Celebrities

If we take only the most famous ones into account, the public figures evoked in The Book of Dreams come to over a hundred. A word of caution, however: those figures are not exactly who they say they are. The dreamer is a kind of director of the soul, who, after the manner of the neorealists, convokes this or that person of his or her acquaintance to embody his fantasies, in a perfect appearance of reality. Other imaginary encounters involve world-famous personalitise with whom the dreamer feels an affinity and engages in stimulating conversations: luminaries ranging from Carl Gustav Jung to Bernhard, from Pablo Picasso to Georges Simenon, from Giorgio Strehler to Orson Welles, from Salvador Dalì to Jorge Luis Borges, from Eduardo to Totò and Vittorio De Sica, not to mention Karl Marx and Garibaldi. The complete list would be long indeed; what is striking about the drawings is that in all of them, with no exception, Fellini captures a likeness to the subject and, in a few brilliant strokes, also manages to convey his or her personality. There is much feeling in a pair of sketches of his ex-rival and, in the end, friend, Luchino Visconti, disabled by a stroke. As a representative of economic power there is a cameo of Gianni Agnelli kidnapped by the modern-day bandit Renato Vallanzasca, but the popes don’t fail to put in an appearance: the much-loved Pope John XXIII, the hardly friendly Paul VI, who persecuted “La Dolce Vita” when he was still Giovanbattista Montini, cardinal of Milan; there is also Nobel Prize-winning Dario Fo. Then there are the politicians: John Fitzgerald Kennedy and his wife, Jimmy Carter, Henry Kissinger, Aldo Moro, Bettino Craxi; Luciano Lama, fired on by the Red Brigades, and Aldo Palazzeschi. The producers are here as well: Dino De Laurentiis, with Silvana Mangano; Carlo Ponti with Sophia Loren; Franco Cristaldi with Claudia Cardinale; Andrea and Angelo Rizzoli; and Alberto Grimaldi. Above all, Fellini’s lifelong friendships fill the dreams with the faces of Leopoldo Trieste, Pietro Germi, Fellini’s spiritual father Angelo Arpa, Sergio Zavoli, Tonino Guerra, Oreste Del Buono, the editor Daniel Keel, and the magician Gustavo Adolfo Rol; but there are also those of the friendships that didn’t last: Aldo Fabrizi, Alberto Sordi, Ennio Flaiano, Piero Gherardi, and Danilo Donati.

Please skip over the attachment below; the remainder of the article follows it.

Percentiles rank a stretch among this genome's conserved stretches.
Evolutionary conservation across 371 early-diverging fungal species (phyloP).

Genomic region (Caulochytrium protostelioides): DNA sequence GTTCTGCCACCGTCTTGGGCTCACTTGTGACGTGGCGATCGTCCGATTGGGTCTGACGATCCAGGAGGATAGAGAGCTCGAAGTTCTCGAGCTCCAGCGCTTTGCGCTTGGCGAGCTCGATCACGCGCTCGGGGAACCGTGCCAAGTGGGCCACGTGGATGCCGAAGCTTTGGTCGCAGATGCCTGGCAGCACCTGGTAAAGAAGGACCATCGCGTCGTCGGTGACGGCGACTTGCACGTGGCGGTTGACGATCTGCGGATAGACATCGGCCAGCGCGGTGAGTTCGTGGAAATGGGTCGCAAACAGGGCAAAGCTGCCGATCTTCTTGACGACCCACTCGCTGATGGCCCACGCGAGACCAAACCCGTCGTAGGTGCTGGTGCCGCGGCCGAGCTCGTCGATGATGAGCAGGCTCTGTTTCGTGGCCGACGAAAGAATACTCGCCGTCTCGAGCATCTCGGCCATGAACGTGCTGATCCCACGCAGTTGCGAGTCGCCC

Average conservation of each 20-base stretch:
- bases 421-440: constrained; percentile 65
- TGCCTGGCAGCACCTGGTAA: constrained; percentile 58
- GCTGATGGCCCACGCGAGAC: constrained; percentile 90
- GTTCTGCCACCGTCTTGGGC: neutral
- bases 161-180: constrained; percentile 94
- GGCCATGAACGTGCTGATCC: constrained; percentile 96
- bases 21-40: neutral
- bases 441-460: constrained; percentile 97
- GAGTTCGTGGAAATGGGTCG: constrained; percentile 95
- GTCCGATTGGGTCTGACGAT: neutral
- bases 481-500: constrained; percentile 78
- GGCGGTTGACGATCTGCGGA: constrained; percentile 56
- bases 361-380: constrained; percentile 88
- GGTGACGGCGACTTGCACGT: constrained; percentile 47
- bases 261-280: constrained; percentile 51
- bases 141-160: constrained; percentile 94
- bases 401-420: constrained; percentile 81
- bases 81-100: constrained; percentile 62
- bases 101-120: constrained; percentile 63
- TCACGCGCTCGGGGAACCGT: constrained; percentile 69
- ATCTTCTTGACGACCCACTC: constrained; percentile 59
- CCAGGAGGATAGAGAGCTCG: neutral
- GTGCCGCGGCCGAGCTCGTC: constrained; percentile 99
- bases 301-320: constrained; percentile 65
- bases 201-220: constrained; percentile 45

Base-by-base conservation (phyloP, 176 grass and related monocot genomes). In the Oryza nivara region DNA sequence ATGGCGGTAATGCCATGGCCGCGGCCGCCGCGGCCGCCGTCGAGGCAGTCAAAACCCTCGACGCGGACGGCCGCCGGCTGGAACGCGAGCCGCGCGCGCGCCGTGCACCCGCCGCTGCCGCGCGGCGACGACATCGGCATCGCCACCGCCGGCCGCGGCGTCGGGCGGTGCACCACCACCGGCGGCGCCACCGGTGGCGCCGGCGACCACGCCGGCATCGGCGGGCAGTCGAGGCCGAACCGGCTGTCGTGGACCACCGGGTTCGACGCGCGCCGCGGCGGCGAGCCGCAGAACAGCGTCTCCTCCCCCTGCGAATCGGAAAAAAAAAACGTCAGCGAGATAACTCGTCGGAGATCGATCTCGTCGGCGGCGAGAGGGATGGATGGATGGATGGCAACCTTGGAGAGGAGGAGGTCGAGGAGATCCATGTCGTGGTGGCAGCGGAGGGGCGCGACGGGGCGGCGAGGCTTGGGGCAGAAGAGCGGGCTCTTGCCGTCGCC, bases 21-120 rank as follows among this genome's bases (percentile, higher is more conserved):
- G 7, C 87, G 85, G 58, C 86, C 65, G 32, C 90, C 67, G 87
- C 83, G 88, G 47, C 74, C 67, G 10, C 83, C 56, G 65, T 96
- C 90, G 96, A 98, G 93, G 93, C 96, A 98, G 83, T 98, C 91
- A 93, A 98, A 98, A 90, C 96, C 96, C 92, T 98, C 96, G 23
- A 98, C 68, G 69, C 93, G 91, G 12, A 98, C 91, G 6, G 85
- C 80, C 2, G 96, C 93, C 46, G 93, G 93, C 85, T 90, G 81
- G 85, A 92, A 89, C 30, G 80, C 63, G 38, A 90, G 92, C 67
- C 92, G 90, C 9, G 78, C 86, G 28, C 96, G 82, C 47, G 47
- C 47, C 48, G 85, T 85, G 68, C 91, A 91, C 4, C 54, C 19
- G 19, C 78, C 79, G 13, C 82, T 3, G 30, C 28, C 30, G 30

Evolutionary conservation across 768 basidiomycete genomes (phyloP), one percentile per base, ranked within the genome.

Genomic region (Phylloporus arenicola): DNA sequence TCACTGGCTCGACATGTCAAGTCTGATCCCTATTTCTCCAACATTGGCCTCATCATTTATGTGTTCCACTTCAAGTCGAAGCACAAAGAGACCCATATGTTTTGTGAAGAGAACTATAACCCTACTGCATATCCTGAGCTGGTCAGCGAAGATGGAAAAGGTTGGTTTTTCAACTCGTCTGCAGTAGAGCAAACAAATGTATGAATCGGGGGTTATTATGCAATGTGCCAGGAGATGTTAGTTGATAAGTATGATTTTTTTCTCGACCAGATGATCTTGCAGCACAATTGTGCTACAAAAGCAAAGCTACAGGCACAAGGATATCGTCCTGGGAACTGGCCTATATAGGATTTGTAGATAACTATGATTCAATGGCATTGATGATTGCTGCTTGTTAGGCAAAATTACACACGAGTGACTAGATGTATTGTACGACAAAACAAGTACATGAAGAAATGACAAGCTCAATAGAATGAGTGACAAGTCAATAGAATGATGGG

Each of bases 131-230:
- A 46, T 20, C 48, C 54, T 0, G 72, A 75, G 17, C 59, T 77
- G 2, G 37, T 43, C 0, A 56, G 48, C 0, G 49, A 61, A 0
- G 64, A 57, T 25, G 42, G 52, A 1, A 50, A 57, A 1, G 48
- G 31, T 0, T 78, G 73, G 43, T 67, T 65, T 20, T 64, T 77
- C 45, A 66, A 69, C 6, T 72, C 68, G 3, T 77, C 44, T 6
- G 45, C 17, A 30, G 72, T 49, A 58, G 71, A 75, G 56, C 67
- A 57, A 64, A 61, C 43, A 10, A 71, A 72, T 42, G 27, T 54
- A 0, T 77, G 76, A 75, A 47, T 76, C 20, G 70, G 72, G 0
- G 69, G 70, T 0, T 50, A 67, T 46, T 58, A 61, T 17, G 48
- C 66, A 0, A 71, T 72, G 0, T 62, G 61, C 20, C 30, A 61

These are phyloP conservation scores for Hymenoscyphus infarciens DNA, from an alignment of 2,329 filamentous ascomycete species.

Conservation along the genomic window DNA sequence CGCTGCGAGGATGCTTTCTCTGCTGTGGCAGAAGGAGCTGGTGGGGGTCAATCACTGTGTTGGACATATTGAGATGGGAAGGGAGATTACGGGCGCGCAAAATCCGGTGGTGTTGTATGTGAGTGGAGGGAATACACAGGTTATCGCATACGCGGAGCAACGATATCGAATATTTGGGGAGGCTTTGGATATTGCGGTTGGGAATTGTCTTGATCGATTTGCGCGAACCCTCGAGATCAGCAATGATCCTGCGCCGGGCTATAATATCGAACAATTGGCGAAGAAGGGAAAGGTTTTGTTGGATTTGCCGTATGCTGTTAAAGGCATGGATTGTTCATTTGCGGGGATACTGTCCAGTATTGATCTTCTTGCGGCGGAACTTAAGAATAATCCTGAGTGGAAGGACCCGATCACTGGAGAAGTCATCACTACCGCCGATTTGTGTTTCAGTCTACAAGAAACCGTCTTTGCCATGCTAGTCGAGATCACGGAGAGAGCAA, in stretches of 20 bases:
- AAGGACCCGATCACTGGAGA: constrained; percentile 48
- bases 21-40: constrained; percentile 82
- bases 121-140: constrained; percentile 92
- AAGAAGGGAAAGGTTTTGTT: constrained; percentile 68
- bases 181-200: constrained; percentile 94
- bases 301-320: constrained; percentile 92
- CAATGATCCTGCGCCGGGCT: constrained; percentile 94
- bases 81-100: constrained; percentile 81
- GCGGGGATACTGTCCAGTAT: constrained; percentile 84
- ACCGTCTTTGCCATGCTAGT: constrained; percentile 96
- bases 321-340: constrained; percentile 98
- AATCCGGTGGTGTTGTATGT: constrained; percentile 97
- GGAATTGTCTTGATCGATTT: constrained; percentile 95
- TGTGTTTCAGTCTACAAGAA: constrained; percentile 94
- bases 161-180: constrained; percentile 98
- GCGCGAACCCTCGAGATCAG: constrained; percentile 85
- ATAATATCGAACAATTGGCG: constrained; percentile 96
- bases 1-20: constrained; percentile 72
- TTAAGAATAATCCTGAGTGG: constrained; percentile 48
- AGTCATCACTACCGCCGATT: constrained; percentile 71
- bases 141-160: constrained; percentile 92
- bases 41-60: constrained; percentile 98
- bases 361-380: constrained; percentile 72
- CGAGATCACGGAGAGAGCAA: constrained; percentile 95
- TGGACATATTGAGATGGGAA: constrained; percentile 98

Dreaming and Filming

With a truly precocious insight into the affinity between dreaming and filmmaking, the director as a young boy had named the four corners of his bed at his grandmother’s house after the movie theaters in Rimini: the Fulgor, Savoia, Sultano, and Opera Nazionale Dopolavoro. Fellini’s dream life then became a permanent part of his fantasies: Vuoi sognar con me? (broadcast in April 1941) was a radio program about which one commentator wrote in Radiocorriere: “Dreams are the cinema of the poor.” Over and over in Fellini’s radio scripts of the time, the characters find an escape route in dreams. Not to mention an odd fantasy whose title tells it all: Di notte le cose parlano (At night things talk). As far as cinema is concerned, although Fellini never made a film entirely composed of dreams, as his revered friend Akira Kurosawa did in “Dreams” (1990), in his own work Fellini often treats reality as a sort of dream sequence, as in, for example, the Kafkaesque setting of the episode Agenzia matrimoniale. It is also telling that 8 1/2 starts with the veritable nightmare of the traffic jam, and the whole film plays on the riddle “am I dreaming, or is this really happening?” “The Temptation of Dr. Antonio” is based on the obsession of the sex-phobic censor who sees the diva Anita descend from a billboard in flesh and blood; “Juliet of the Spirits” interweaves a wife’s fantasies with the ordinary tensions of married life; “Il Viaggio di G. Mastorna” was to be a long imaginary journey through death; “Fellini Satyricon” recreates the world of ancient Rome, revisited in a dream mode; and “Casanova” ends on the scene of the elderly seducer who, upon saying “I’ve done a...”, is rejuvenated and moved off into the icy Venetian lagoon. Finally the last project Fellini filmed was a series of three television commercials for the Banca di Roma, straight out of The Book of Dreams, such as Paolo Villaggio trapped at the wheel in the collapse of a tunnel, facing a growling lion ripping into its dinner on the train tracks as the train approaches. All of which confirms the fact that if you take the dreams out of the great artist’s oeuvre, you have removed their most genuine and most personal element.

Giulietta